From Mary Shelley’s 1818 novel Frankenstein to Ari Aster’s 2018 film Hereditary, horror fiction and film owe a significant debt to the gothic mode. This course offers a survey of gothic literature from its beginnings in the middle of the eighteenth century, through its enormous popularity in the nineteenth century, to the multitude of forms it takes—including the contemporary horror novel and film—in the twentieth and twenty-first centuries. In approaching the Gothic mode’s key questions, its main thematic issues, and its recurring stylistic features, this course will explore changes in our understanding of terror, the irrational, and the supernatural. What does it mean to transgress the boundaries between good and evil, safety and danger, sane and insane, and human and non- (or in-) human? What roles do violence, ghosts, decay, madness, racial and gender anxiety, and regional hauntings have in our literary traditions? Students are forewarned that the gothic is sometimes disturbing, frightening, or violent; some of the material in this course may be as well.


ENG 242.3 (online) INDIGENOUS STORYTELLING OF THE PRAIRIES

T1 (TBA) – Category 4, Canadian

This course examines Indigenous literatures from the prairie region of Canada, providing students with knowledge of the terms and issues central to an engaged study of Indigenous literatures. Topics to be covered include the art of storytelling; the relationship between oral and written literatures; collaborative storytelling; untold stories, including stories of racism and oppression; cultural and individual trauma; and resistance and recovery. The course also provides students with knowledge of historical and political contexts specific to the prairies.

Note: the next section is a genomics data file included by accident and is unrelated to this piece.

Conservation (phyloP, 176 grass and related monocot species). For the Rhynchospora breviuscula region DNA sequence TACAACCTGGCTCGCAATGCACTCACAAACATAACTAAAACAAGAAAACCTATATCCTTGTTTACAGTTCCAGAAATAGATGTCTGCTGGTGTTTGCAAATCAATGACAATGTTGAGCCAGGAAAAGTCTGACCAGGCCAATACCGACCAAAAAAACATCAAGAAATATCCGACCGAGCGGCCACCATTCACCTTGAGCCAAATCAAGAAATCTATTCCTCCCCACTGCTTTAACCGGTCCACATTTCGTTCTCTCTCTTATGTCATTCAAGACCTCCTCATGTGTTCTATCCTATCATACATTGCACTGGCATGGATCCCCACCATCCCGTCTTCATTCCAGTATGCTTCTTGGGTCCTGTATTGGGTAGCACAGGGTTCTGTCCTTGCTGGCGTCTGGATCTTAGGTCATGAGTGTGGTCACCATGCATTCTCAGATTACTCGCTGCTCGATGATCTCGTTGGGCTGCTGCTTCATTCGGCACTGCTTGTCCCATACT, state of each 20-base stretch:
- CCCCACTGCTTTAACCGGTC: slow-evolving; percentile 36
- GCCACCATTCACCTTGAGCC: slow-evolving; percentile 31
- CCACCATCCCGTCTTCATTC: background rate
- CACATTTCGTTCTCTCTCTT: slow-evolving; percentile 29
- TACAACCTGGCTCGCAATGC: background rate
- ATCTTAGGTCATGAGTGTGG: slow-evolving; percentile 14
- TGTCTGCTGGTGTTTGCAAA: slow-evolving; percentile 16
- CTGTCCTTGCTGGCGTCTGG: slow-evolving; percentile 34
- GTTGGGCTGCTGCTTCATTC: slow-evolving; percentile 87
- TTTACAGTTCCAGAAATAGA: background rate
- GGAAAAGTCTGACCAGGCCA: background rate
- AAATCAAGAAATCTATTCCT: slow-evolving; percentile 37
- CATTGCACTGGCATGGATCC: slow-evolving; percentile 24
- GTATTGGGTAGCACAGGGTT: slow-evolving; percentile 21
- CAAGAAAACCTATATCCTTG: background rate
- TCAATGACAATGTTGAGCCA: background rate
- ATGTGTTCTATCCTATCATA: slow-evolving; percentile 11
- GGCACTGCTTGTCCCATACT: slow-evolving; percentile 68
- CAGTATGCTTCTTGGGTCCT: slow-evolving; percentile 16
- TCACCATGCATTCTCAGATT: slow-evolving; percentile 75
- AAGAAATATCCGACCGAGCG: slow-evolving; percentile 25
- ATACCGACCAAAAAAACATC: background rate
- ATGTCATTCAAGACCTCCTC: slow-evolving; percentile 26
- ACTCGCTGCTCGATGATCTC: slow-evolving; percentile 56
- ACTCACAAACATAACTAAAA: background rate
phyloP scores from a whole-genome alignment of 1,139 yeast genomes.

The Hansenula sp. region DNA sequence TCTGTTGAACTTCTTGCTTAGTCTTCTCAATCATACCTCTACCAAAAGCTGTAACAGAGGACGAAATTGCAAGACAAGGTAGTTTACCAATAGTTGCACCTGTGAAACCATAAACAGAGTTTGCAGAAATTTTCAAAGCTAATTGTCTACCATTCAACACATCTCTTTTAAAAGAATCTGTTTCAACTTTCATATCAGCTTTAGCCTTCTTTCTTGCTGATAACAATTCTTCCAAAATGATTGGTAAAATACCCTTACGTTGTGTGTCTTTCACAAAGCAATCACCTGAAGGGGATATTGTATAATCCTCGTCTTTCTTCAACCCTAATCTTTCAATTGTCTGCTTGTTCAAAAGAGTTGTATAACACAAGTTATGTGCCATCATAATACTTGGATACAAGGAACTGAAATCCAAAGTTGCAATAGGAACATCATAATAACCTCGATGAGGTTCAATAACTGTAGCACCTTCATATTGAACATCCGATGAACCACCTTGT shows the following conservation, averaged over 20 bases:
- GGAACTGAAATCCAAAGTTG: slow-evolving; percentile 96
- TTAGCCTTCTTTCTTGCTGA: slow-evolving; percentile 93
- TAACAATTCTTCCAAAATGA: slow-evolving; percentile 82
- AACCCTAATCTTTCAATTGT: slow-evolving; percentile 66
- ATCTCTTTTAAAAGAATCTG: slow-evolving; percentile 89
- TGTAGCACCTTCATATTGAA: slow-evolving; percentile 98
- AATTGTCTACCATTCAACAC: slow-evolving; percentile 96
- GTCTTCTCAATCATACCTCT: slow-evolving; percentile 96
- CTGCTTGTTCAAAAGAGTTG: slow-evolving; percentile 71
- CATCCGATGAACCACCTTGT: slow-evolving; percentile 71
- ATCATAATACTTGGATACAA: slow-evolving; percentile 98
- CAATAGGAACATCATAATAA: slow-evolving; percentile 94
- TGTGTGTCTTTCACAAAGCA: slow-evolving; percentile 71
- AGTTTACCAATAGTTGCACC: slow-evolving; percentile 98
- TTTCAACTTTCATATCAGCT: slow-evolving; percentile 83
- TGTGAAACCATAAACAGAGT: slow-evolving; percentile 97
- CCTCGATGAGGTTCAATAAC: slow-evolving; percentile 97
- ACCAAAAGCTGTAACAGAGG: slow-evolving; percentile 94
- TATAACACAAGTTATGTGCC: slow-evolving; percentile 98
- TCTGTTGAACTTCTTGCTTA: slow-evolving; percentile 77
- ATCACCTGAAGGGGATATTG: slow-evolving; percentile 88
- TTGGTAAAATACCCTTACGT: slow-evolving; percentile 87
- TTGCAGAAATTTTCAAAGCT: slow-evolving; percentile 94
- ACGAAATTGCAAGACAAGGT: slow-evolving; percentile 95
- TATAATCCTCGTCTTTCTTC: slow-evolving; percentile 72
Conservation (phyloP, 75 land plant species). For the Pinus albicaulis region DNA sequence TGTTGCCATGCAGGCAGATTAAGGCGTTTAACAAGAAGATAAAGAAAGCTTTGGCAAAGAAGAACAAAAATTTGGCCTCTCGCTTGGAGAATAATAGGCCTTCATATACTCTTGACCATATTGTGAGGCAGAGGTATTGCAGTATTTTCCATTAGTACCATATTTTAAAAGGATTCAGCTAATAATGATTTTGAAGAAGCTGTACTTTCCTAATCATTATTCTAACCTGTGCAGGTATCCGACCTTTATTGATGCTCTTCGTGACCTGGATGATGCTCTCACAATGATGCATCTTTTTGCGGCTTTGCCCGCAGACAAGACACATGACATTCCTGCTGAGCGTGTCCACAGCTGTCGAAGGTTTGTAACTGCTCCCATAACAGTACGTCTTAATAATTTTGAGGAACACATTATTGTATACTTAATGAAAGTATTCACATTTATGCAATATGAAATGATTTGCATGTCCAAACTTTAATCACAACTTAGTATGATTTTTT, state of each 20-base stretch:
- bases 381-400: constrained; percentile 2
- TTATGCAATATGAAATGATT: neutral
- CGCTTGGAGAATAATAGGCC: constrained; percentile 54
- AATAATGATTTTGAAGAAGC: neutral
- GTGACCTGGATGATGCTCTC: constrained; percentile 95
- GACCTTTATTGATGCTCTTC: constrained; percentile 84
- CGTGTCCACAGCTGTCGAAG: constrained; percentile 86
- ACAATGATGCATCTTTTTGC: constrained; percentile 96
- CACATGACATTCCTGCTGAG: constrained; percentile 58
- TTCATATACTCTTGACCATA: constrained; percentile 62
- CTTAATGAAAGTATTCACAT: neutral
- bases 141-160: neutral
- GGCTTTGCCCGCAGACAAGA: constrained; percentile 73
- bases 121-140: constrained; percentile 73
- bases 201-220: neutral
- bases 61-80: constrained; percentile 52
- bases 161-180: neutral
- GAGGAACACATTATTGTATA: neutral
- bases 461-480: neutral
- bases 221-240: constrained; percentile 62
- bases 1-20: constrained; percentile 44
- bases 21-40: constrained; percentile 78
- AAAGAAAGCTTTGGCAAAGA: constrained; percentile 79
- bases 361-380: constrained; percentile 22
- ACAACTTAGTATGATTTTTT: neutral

ENG 242.3 (02) INDIGENOUS STORYTELLING OF THE PRAIRIES

T2 TR 10:00 (Jenna Hunnef) – Category 4, Canadian

This course introduces students to the diverse storytelling and intellectual traditions of the Prairies and Great Plains region of Turtle Island by focusing on the role of place—and more specifically the category of home—in Indigenous literary self-representation. How do Indigenous stories about relationships to the Prairies as a place—whether rural, urban, reserve, bush, or otherwise—negotiate the multiple and often competing racial, sexual, gendered, and economic forces that define life under settler colonialism? How do these representations resist settler colonialism’s investment in undoing those relationships? How might we locate issues of global concern in these hyperlocal realities? Students will be encouraged to think about their own relationships to place through formal and informal assignments and class discussions.


ENG 246.3 (02) SHORT FICTION

T2 MWF 1:30 (Ludmilla Voitkovska) – Non-category

As a relatively new genre, the short story is a truly modern form. Its attractiveness has to do with the concision of its form and the possibilities for startling turns its narrative can offer. The course will explore the history and conventions of short fiction from its origins in myth, fable, and folktale to its flourishing in the nineteenth and twentieth centuries. It will examine stories from a variety of cultural contexts representing a range of styles, themes and social issues. Among authors studied will be Aesop, Chekhov, Maupassant, Kafka, Munro, Achebe, Poe, Joyce, Conrad, Faulkner, and Chopin.


ENG 253.6 (01) CANADIAN LITERATURE IN ENGLISH

T1T2 MWF 2:30 (Kevin Flynn) – Category 4, Canadian